Hepper is reader-supported. When you buy via links on our site, we may earn an affiliate commission at no cost to you. Learn more.

Are Shiba Inus Good With Other Dogs? Temperament & Personality Traits

Misty Layne Profile Picture

By Misty Layne


If you’re thinking about adopting a Shiba Inus (or, plural, Shiba Inu) but already have other dogs in your home, one of your biggest questions is likely whether Shiba Inus are good with other dogs. The answer to that question isn’t simple. Shiba Inus are extremely assertive, dominant, bossy dogs and don’t typically get along with other canines (especially ones smaller than them). However, that doesn’t mean they can’t co-exist peacefully with other dogs; it just requires some work to get them there.

If you’re considering bringing a Shiba Inus into a home with other pups, here’s what to know.

Divider 5

The Shiba Inus

The Shiba Inus is a confident, lively pup that originally came from Japan. The breed came to the United States via American servicemen after WWII. These dogs were developed to be hunters, and they retain those hunting skills to this day. They’re also incredibly friendly (to humans), independent, intelligent, and have quite a stubborn streak. Inviting a Shiba Inus into your home results in having an entertaining, loyal companion!

mini shiba iny walking outdoor
Image By: tackune, Shutterstock

Shiba Inus and Other Dogs

You’ve likely heard that Shiba Inus are incredibly aggressive to other dogs, and this is true. The Shiba Inus is a hunter, and aggression is sometimes how hunting dogs flush out prey. And because of those hunter genes, the Shiba Inus also has a high prey drive; this means if smaller animals are around, the Shiba Inus will go after them.

And when it comes to dogs the same size as the Shiba Inus or bigger, the Shiba Inus will be dominant, territorial, and assertive—essentially, these pups are bossy! This dominant assertiveness emerges most when male Shiba Inus meet other male dogs.

Add in the fact that Shiba Inus are possessive and not fond of sharing, whether that be food, toys, or people, and it doesn’t make for a temperament that gets along well with other canines. So, if you already have several dogs or pets at home and are considering adopting a Shiba Inus, it’s probably best to go with another breed. (Although, if all the other dogs in the house agree that the Shiba Inu is the boss, you could have an easier time getting them to get along.)

However, not all hope is lost! With a lot of work, you can teach a Shiba Inus to get along with other dogs.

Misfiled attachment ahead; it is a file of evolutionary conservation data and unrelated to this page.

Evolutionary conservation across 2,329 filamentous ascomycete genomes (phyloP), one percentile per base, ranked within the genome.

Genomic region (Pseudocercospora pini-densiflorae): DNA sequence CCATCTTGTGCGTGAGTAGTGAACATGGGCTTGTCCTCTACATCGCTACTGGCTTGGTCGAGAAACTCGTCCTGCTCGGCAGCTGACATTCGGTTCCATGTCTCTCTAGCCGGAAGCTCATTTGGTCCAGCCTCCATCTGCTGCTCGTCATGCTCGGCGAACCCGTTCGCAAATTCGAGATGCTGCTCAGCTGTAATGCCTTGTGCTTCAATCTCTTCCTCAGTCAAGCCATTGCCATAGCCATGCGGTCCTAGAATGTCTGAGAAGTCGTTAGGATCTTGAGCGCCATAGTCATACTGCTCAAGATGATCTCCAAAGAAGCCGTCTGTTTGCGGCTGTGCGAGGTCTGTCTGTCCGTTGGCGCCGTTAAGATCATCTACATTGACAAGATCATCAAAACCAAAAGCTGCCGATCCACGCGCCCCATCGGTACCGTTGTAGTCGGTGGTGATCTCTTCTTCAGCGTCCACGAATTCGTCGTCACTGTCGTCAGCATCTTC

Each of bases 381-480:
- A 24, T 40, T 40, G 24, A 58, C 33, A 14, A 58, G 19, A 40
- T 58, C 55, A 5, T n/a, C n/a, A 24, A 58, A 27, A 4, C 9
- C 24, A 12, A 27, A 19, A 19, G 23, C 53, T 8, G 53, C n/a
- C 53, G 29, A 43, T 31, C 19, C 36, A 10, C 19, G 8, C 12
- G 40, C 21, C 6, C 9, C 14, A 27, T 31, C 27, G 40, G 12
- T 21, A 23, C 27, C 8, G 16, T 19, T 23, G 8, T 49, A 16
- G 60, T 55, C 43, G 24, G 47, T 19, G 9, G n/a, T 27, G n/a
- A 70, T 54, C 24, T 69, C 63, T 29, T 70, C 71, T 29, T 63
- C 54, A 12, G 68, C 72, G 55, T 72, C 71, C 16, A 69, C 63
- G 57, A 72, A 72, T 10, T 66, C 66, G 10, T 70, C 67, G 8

shiba inu standing outdoor
Image By: Jae Lee, Unsplash

How to Increase the Likelihood of a Shiba Inus Getting Along With Other Dogs

The first thing to know about trying to get a Shiba Inus to get along with other dogs is that it may not work. Unfortunately, it’s just Shiba Inus’ nature to not be great with other canines, and sometimes no amount of socialization and training will change that. However, you can increase the likelihood of your Shiba Inus getting along with your other dogs. How so?

Getting a Shiba Inus to get along with other pups means early socialization is critical. Your puppy should be socialized starting the moment you get it with the other dogs in your home and dogs in general (such as a neighbor or friend’s dog). You can try a dog park, but many Shiba Inus don’t enjoy them because these pups are very particular about how they want to be approached by other canines. If another dog comes up to a Shiba Inus abruptly, invades their personal space, or is incredibly hyper, the Shiba Inus will not be a fan of that dog. So, be very careful if you try a dog park; if your dog doesn’t enjoy it, don’t return! And remember that not even the most well-socialized Shiba Inus will be good with every dog it meets.

Shiba Inu runs through the snow
Image Credit: Petr Magera, Unsplash

You should also start on proper obedience training with your Shiba Inus the moment you bring it home. However, you should be aware that training one of these canines is challenging, even for extremely experienced dog owners. Shiba Inus simply have assertive personalities, and they aren’t the type of dogs to care about pleasing their owners. If they don’t want to do something, they won’t do it. When training one of these pups, remember that positive reinforcement is key! And if you’re having difficulty training your Shiba Inus, then it’s highly recommended you find a professional trainer capable of training this breed. A well-behaved dog that’s been properly trained will do better around other dogs than one that has not!

Divider 5Final Thoughts

Unfortunately, the Shiba Inus isn’t a dog that does well with other dogs. The breed is too assertive and dominant, so it can be quite aggressive with other canines (particularly smaller ones!). You can attempt to make the Shiba Inus a bit dog-friendlier with extensive early socialization and proper training, but it’s still not a guarantee that the dog will get along with others. If you’re looking to adopt one of these pups, your best bet is not to have other dogs (or pets) in the home.


Featured Image Credit: Nutnutchar NAV, Shutterstock

Related Articles

Further Reading

Vet Articles

Latest Vet Answers

The latest veterinarians' answers to questions from our database